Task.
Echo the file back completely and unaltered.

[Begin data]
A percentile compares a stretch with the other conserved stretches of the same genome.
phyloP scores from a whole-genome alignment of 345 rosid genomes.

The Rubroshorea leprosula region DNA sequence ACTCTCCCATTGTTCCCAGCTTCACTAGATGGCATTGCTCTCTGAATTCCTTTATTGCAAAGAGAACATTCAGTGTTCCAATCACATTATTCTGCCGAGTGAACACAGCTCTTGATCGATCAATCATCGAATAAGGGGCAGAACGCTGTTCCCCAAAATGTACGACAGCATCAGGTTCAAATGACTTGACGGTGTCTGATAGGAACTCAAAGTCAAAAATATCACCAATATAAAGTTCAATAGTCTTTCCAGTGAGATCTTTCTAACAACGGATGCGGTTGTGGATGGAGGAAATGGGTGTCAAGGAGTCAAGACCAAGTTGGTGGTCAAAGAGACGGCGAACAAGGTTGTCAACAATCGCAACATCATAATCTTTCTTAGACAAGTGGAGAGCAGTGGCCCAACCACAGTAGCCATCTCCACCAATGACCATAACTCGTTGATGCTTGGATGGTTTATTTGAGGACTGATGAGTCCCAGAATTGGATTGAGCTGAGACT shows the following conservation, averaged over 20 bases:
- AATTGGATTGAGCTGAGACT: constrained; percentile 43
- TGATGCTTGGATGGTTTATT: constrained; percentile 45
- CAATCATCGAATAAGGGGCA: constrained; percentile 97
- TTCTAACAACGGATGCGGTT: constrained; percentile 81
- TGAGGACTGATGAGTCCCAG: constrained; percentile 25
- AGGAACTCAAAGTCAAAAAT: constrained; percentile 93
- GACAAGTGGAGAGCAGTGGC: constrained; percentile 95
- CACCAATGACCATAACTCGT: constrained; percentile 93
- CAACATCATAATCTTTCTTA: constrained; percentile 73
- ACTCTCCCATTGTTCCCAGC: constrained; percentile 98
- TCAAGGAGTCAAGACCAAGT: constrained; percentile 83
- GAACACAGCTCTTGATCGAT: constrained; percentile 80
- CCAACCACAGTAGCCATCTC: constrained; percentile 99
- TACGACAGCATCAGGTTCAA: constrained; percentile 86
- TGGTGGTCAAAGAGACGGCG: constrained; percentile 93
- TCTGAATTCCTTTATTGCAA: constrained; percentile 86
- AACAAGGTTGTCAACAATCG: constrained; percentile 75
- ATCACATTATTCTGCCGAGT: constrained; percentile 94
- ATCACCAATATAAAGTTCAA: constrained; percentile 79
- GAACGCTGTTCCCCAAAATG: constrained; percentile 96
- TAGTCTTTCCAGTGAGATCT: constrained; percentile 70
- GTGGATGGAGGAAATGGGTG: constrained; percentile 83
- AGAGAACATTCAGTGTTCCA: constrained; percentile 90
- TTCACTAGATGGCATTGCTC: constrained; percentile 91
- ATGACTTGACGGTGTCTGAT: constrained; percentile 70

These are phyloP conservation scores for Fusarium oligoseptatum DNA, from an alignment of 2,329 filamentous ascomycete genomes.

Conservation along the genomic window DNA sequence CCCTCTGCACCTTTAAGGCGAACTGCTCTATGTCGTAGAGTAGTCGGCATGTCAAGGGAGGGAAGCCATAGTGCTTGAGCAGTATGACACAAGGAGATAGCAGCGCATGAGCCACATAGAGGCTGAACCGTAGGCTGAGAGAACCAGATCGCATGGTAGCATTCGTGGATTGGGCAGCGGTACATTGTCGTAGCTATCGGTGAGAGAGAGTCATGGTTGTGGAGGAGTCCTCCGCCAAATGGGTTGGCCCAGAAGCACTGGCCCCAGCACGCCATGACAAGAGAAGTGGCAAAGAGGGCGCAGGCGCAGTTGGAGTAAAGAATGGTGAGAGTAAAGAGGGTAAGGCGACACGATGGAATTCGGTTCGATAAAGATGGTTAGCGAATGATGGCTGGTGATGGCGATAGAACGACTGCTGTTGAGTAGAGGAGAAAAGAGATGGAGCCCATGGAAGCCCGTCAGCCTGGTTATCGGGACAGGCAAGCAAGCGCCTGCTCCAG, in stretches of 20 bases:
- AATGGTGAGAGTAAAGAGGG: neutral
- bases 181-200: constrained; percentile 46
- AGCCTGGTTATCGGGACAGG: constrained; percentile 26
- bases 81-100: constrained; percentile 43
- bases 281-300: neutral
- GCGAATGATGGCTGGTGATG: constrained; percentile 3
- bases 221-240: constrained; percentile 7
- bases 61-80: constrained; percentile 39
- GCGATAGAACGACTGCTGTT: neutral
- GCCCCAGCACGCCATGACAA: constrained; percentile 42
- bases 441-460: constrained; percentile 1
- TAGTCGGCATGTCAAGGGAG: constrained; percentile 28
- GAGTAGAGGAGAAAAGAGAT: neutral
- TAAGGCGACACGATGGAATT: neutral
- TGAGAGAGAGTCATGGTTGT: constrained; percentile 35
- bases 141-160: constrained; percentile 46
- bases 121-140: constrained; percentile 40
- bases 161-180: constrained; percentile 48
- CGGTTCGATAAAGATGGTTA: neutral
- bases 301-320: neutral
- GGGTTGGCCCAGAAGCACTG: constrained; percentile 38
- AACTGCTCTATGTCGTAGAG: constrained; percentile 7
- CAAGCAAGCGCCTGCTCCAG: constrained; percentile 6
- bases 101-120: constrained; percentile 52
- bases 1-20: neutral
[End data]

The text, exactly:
A percentile compares a stretch with the other conserved stretches of the same genome.
phyloP scores from a whole-genome alignment of 345 rosid genomes.

The Rubroshorea leprosula region DNA sequence ACTCTCCCATTGTTCCCAGCTTCACTAGATGGCATTGCTCTCTGAATTCCTTTATTGCAAAGAGAACATTCAGTGTTCCAATCACATTATTCTGCCGAGTGAACACAGCTCTTGATCGATCAATCATCGAATAAGGGGCAGAACGCTGTTCCCCAAAATGTACGACAGCATCAGGTTCAAATGACTTGACGGTGTCTGATAGGAACTCAAAGTCAAAAATATCACCAATATAAAGTTCAATAGTCTTTCCAGTGAGATCTTTCTAACAACGGATGCGGTTGTGGATGGAGGAAATGGGTGTCAAGGAGTCAAGACCAAGTTGGTGGTCAAAGAGACGGCGAACAAGGTTGTCAACAATCGCAACATCATAATCTTTCTTAGACAAGTGGAGAGCAGTGGCCCAACCACAGTAGCCATCTCCACCAATGACCATAACTCGTTGATGCTTGGATGGTTTATTTGAGGACTGATGAGTCCCAGAATTGGATTGAGCTGAGACT shows the following conservation, averaged over 20 bases:
- AATTGGATTGAGCTGAGACT: constrained; percentile 43
- TGATGCTTGGATGGTTTATT: constrained; percentile 45
- CAATCATCGAATAAGGGGCA: constrained; percentile 97
- TTCTAACAACGGATGCGGTT: constrained; percentile 81
- TGAGGACTGATGAGTCCCAG: constrained; percentile 25
- AGGAACTCAAAGTCAAAAAT: constrained; percentile 93
- GACAAGTGGAGAGCAGTGGC: constrained; percentile 95
- CACCAATGACCATAACTCGT: constrained; percentile 93
- CAACATCATAATCTTTCTTA: constrained; percentile 73
- ACTCTCCCATTGTTCCCAGC: constrained; percentile 98
- TCAAGGAGTCAAGACCAAGT: constrained; percentile 83
- GAACACAGCTCTTGATCGAT: constrained; percentile 80
- CCAACCACAGTAGCCATCTC: constrained; percentile 99
- TACGACAGCATCAGGTTCAA: constrained; percentile 86
- TGGTGGTCAAAGAGACGGCG: constrained; percentile 93
- TCTGAATTCCTTTATTGCAA: constrained; percentile 86
- AACAAGGTTGTCAACAATCG: constrained; percentile 75
- ATCACATTATTCTGCCGAGT: constrained; percentile 94
- ATCACCAATATAAAGTTCAA: constrained; percentile 79
- GAACGCTGTTCCCCAAAATG: constrained; percentile 96
- TAGTCTTTCCAGTGAGATCT: constrained; percentile 70
- GTGGATGGAGGAAATGGGTG: constrained; percentile 83
- AGAGAACATTCAGTGTTCCA: constrained; percentile 90
- TTCACTAGATGGCATTGCTC: constrained; percentile 91
- ATGACTTGACGGTGTCTGAT: constrained; percentile 70

These are phyloP conservation scores for Fusarium oligoseptatum DNA, from an alignment of 2,329 filamentous ascomycete genomes.

Conservation along the genomic window DNA sequence CCCTCTGCACCTTTAAGGCGAACTGCTCTATGTCGTAGAGTAGTCGGCATGTCAAGGGAGGGAAGCCATAGTGCTTGAGCAGTATGACACAAGGAGATAGCAGCGCATGAGCCACATAGAGGCTGAACCGTAGGCTGAGAGAACCAGATCGCATGGTAGCATTCGTGGATTGGGCAGCGGTACATTGTCGTAGCTATCGGTGAGAGAGAGTCATGGTTGTGGAGGAGTCCTCCGCCAAATGGGTTGGCCCAGAAGCACTGGCCCCAGCACGCCATGACAAGAGAAGTGGCAAAGAGGGCGCAGGCGCAGTTGGAGTAAAGAATGGTGAGAGTAAAGAGGGTAAGGCGACACGATGGAATTCGGTTCGATAAAGATGGTTAGCGAATGATGGCTGGTGATGGCGATAGAACGACTGCTGTTGAGTAGAGGAGAAAAGAGATGGAGCCCATGGAAGCCCGTCAGCCTGGTTATCGGGACAGGCAAGCAAGCGCCTGCTCCAG, in stretches of 20 bases:
- AATGGTGAGAGTAAAGAGGG: neutral
- bases 181-200: constrained; percentile 46
- AGCCTGGTTATCGGGACAGG: constrained; percentile 26
- bases 81-100: constrained; percentile 43
- bases 281-300: neutral
- GCGAATGATGGCTGGTGATG: constrained; percentile 3
- bases 221-240: constrained; percentile 7
- bases 61-80: constrained; percentile 39
- GCGATAGAACGACTGCTGTT: neutral
- GCCCCAGCACGCCATGACAA: constrained; percentile 42
- bases 441-460: constrained; percentile 1
- TAGTCGGCATGTCAAGGGAG: constrained; percentile 28
- GAGTAGAGGAGAAAAGAGAT: neutral
- TAAGGCGACACGATGGAATT: neutral
- TGAGAGAGAGTCATGGTTGT: constrained; percentile 35
- bases 141-160: constrained; percentile 46
- bases 121-140: constrained; percentile 40
- bases 161-180: constrained; percentile 48
- CGGTTCGATAAAGATGGTTA: neutral
- bases 301-320: neutral
- GGGTTGGCCCAGAAGCACTG: constrained; percentile 38
- AACTGCTCTATGTCGTAGAG: constrained; percentile 7
- CAAGCAAGCGCCTGCTCCAG: constrained; percentile 6
- bases 101-120: constrained; percentile 52
- bases 1-20: neutral